Moreover, although the present invention has been described above with regard to splitting the imaging screen into two portions, the invention is not so limited and the imaging screen may be split into more than two portions or not split at all. Furthermore, although each subsystem has been discussed with regard to employing two redirecting elements, the invention is not so limited and if desired more than two redirecting elements may be used. Use of more than two redirecting elements may be desirable, for example, when the imaging screen is large or when it is desirable to have a smaller camera housing than that achieved by a subsystem employing two redirecting elements. By increasing the number of redirecting elements (and hence the amount of folding), in a particular subsystem, the optical path length for that particular subsystem may be increased thereby reducing the length of the lens (or lens assembly). Thus, lens assemblies of different lengths may be used in the different subsystems, if desired.

Moreover, when the imaging screen is split into two or more portions, it is not necessary that the imaging system associated with all the portions provide multiple image redirection. Depending on the size of the portions, some of the imaging systems may provide multiple redirection, while others may provide only a single redirection. For example, if an imaging screen is split into five portions, depending on the size of each portion, single or multiple redirection may be provided by the corresponding imaging system. Moreover, although the present invention has been described with regard to splitting the imaging screen into an upper portion and a lower portion, the invention is not so limited and in alternative embodiments the imaging screen may be split horizontally. In other embodiments, the imaging screen may be split both horizontally and vertically, if desired. Thus, the system may be scaled to increase the number of imaging sensors in both the horizontal and/or vertical directions depending on the particular application. Furthermore, in the present invention, due to multiple redirection by the redirecting elements, the path of light may cross itself, if desired, i.e. it is not necessary that light from the imaging screen reach the imaging sensor without crossing itself.

Moreover, although in the preferred embodiment mirrors are used as redirecting elements, the invention is not so limited, and prisms may be used for redirection. For example, a prism comprising one reflecting surface may be used as the second redirecting element discussed above, if desired. This would be specially useful if the lens assembly were located outside the camera housing instead of inside the camera housing as shown in FIGS. 2-6. Moreover, shaped mirrors (for example catadioptric lens) may be used if desired.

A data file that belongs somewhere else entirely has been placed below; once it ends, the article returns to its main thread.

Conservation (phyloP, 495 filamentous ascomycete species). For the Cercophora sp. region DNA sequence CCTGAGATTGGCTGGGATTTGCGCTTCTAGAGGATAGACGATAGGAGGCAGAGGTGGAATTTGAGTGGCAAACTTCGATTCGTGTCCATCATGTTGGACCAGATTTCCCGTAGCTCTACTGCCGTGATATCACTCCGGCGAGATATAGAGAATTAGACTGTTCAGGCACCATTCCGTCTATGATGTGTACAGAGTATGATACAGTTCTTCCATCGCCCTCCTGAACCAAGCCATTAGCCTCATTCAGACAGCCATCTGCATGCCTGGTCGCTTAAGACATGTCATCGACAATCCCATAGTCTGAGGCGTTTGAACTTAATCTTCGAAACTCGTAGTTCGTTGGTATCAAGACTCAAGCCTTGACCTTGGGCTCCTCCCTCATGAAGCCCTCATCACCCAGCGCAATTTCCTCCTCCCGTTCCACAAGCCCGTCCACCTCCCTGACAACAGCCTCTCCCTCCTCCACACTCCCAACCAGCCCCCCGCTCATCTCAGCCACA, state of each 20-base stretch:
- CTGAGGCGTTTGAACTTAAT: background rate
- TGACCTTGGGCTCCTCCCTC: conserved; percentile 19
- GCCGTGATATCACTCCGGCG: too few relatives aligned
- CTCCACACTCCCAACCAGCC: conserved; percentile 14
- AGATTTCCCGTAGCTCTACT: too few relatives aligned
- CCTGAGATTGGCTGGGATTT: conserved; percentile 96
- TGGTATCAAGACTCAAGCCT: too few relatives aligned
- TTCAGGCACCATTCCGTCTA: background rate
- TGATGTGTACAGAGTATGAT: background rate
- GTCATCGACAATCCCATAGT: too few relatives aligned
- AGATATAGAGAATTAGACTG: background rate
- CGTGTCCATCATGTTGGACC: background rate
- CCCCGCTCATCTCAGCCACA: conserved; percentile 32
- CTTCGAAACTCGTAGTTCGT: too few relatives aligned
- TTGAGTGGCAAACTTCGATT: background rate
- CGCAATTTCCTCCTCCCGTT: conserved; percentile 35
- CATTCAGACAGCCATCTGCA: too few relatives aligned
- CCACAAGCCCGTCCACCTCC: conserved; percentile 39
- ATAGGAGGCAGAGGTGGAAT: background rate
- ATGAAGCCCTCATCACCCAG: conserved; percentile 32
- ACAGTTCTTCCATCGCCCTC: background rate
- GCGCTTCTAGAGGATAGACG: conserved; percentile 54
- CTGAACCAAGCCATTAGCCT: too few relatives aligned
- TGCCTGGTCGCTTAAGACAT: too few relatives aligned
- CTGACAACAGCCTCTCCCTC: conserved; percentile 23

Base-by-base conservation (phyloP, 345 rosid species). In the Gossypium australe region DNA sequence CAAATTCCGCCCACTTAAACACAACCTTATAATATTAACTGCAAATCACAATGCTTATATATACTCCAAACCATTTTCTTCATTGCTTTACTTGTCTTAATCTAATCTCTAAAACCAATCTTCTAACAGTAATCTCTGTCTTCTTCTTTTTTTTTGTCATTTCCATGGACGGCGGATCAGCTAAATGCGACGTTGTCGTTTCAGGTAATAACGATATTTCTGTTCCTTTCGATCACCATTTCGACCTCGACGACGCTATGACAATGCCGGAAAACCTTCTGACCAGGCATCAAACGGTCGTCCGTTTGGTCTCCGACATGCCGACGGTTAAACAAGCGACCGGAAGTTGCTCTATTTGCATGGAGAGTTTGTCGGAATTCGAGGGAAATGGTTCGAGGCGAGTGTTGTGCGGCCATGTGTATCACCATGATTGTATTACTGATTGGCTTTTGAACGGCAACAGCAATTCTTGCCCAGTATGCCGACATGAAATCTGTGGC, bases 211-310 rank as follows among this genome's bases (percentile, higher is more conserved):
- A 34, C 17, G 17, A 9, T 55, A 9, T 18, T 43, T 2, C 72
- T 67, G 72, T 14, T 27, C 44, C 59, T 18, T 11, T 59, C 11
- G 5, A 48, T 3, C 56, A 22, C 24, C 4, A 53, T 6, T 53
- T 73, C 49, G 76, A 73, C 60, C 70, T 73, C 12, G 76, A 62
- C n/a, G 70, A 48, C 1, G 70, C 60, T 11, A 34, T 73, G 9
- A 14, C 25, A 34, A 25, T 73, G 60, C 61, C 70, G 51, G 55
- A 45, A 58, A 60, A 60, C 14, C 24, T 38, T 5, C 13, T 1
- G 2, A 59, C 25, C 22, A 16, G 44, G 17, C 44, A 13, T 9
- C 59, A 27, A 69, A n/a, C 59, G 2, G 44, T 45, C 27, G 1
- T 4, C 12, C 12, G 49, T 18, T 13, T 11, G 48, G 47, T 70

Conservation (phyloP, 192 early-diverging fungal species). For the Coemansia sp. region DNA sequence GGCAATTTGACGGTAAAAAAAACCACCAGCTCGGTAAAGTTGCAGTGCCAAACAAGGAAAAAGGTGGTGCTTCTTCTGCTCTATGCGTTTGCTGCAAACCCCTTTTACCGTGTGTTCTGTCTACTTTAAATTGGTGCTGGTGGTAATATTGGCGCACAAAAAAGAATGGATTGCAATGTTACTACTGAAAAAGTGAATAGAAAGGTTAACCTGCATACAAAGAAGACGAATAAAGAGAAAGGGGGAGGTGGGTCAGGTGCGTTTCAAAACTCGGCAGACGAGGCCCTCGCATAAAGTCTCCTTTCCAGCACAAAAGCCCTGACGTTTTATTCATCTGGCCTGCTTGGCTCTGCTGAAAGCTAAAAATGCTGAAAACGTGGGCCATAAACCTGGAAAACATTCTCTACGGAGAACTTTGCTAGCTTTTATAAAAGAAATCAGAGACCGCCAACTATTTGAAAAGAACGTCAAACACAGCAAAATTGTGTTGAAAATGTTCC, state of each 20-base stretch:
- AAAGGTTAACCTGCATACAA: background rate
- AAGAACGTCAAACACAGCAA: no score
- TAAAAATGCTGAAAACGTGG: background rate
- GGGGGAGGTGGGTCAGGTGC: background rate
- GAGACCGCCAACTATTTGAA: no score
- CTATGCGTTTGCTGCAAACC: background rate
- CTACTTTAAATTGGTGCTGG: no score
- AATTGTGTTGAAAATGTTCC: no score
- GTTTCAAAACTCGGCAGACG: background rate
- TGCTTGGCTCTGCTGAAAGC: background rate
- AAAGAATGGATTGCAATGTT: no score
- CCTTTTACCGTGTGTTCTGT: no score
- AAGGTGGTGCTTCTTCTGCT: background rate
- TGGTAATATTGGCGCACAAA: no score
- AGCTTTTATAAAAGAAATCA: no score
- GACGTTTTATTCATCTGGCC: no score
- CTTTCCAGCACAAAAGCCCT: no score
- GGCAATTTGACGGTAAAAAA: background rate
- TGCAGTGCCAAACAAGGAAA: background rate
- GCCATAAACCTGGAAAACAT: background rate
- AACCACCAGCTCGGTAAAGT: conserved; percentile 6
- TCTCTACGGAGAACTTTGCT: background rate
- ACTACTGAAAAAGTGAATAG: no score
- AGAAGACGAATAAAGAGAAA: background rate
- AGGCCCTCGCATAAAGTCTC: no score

Although the present invention and its advantages have been described in detail, it should be understood that various changes, substitutions and alterations can be made herein without departing from the spirit and scope of the invention as defined by the appended claims. Moreover, the scope of the present application is not intended to be limited to the particular embodiments of the process, machine, manufacture, composition of matter, means, methods and steps described in the specification. As one of ordinary skill in the art will readily appreciate from the disclosure of the present invention, processes, machines, manufacture, compositions of matter, means, methods, or steps, presently existing or later to be developed that perform substantially the same function or achieve substantially the same result as the corresponding embodiments described herein may be utilized according to the present invention. Accordingly, the appended claims are intended to include within their scope such processes, machines, manufacture, compositions of matter, means, methods, or steps.

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Classifications
U.S. Classification378/98.3, 378/98.8
International ClassificationG01N23/06
Cooperative ClassificationG01N23/063
European ClassificationG01N23/06C
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Year of fee payment: 4
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Sep 21, 2005REMIMaintenance fee reminder mailed
Dec 20, 2004ASAssignment
Owner name: VON SURY D ASPREMONT, MARTIN BERNARD OTTO, SWITZER
Free format text: ASSIGNMENT OF ASSIGNORS INTEREST;ASSIGNOR:WUESTEC MEDICAL, INC.;REEL/FRAME:016135/0545
Effective date: 20041213
Owner name: VON SURY D ASPREMONT, MARTIN BERNARD OTTO IM WALDE
Free format text: ASSIGNMENT OF ASSIGNORS INTEREST;ASSIGNOR:WUESTEC MEDICAL, INC. /AR;REEL/FRAME:016135/0545
Mar 27, 2000ASAssignment
Owner name: WUESTEC MEDICAL, INC., ALABAMA
Free format text: ASSIGNMENT OF ASSIGNORS INTEREST;ASSIGNORS:HULL, RICHARD N.;WUEST, BRUNO;REEL/FRAME:010716/0457;SIGNING DATES FROM 20000222 TO 20000316
Owner name: WUESTEC MEDICAL, INC. 5600 COMMERCE PARK BOULEVARD